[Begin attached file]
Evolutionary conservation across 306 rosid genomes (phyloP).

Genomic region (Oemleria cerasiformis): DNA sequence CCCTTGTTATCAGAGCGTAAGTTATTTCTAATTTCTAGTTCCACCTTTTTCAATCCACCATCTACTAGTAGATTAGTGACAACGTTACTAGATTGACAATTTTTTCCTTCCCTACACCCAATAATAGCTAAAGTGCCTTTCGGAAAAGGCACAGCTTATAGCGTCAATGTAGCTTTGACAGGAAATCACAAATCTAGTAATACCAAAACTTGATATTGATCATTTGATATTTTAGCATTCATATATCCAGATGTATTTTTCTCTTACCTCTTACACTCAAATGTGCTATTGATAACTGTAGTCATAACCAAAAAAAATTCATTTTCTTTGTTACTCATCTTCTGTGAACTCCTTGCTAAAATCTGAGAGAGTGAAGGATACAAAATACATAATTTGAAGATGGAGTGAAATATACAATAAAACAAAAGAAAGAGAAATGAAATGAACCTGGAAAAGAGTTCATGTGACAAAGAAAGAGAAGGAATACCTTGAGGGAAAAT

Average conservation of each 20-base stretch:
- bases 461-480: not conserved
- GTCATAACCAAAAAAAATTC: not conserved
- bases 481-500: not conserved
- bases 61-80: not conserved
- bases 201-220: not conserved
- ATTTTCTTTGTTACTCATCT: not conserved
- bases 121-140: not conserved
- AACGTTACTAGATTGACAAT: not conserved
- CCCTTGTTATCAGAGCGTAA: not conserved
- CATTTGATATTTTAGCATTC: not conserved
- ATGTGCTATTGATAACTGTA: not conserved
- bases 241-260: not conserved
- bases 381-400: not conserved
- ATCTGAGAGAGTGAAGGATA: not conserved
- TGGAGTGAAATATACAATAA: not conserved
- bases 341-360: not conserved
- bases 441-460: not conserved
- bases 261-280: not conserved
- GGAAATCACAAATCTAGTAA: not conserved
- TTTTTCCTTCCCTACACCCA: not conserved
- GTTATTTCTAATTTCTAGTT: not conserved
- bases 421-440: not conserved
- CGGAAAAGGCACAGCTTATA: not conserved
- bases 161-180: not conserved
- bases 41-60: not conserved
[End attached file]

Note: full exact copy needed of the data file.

Evolutionary conservation across 306 rosid genomes (phyloP).

Genomic region (Oemleria cerasiformis): DNA sequence CCCTTGTTATCAGAGCGTAAGTTATTTCTAATTTCTAGTTCCACCTTTTTCAATCCACCATCTACTAGTAGATTAGTGACAACGTTACTAGATTGACAATTTTTTCCTTCCCTACACCCAATAATAGCTAAAGTGCCTTTCGGAAAAGGCACAGCTTATAGCGTCAATGTAGCTTTGACAGGAAATCACAAATCTAGTAATACCAAAACTTGATATTGATCATTTGATATTTTAGCATTCATATATCCAGATGTATTTTTCTCTTACCTCTTACACTCAAATGTGCTATTGATAACTGTAGTCATAACCAAAAAAAATTCATTTTCTTTGTTACTCATCTTCTGTGAACTCCTTGCTAAAATCTGAGAGAGTGAAGGATACAAAATACATAATTTGAAGATGGAGTGAAATATACAATAAAACAAAAGAAAGAGAAATGAAATGAACCTGGAAAAGAGTTCATGTGACAAAGAAAGAGAAGGAATACCTTGAGGGAAAAT

Average conservation of each 20-base stretch:
- bases 461-480: not conserved
- GTCATAACCAAAAAAAATTC: not conserved
- bases 481-500: not conserved
- bases 61-80: not conserved
- bases 201-220: not conserved
- ATTTTCTTTGTTACTCATCT: not conserved
- bases 121-140: not conserved
- AACGTTACTAGATTGACAAT: not conserved
- CCCTTGTTATCAGAGCGTAA: not conserved
- CATTTGATATTTTAGCATTC: not conserved
- ATGTGCTATTGATAACTGTA: not conserved
- bases 241-260: not conserved
- bases 381-400: not conserved
- ATCTGAGAGAGTGAAGGATA: not conserved
- TGGAGTGAAATATACAATAA: not conserved
- bases 341-360: not conserved
- bases 441-460: not conserved
- bases 261-280: not conserved
- GGAAATCACAAATCTAGTAA: not conserved
- TTTTTCCTTCCCTACACCCA: not conserved
- GTTATTTCTAATTTCTAGTT: not conserved
- bases 421-440: not conserved
- CGGAAAAGGCACAGCTTATA: not conserved
- bases 161-180: not conserved
- bases 41-60: not conserved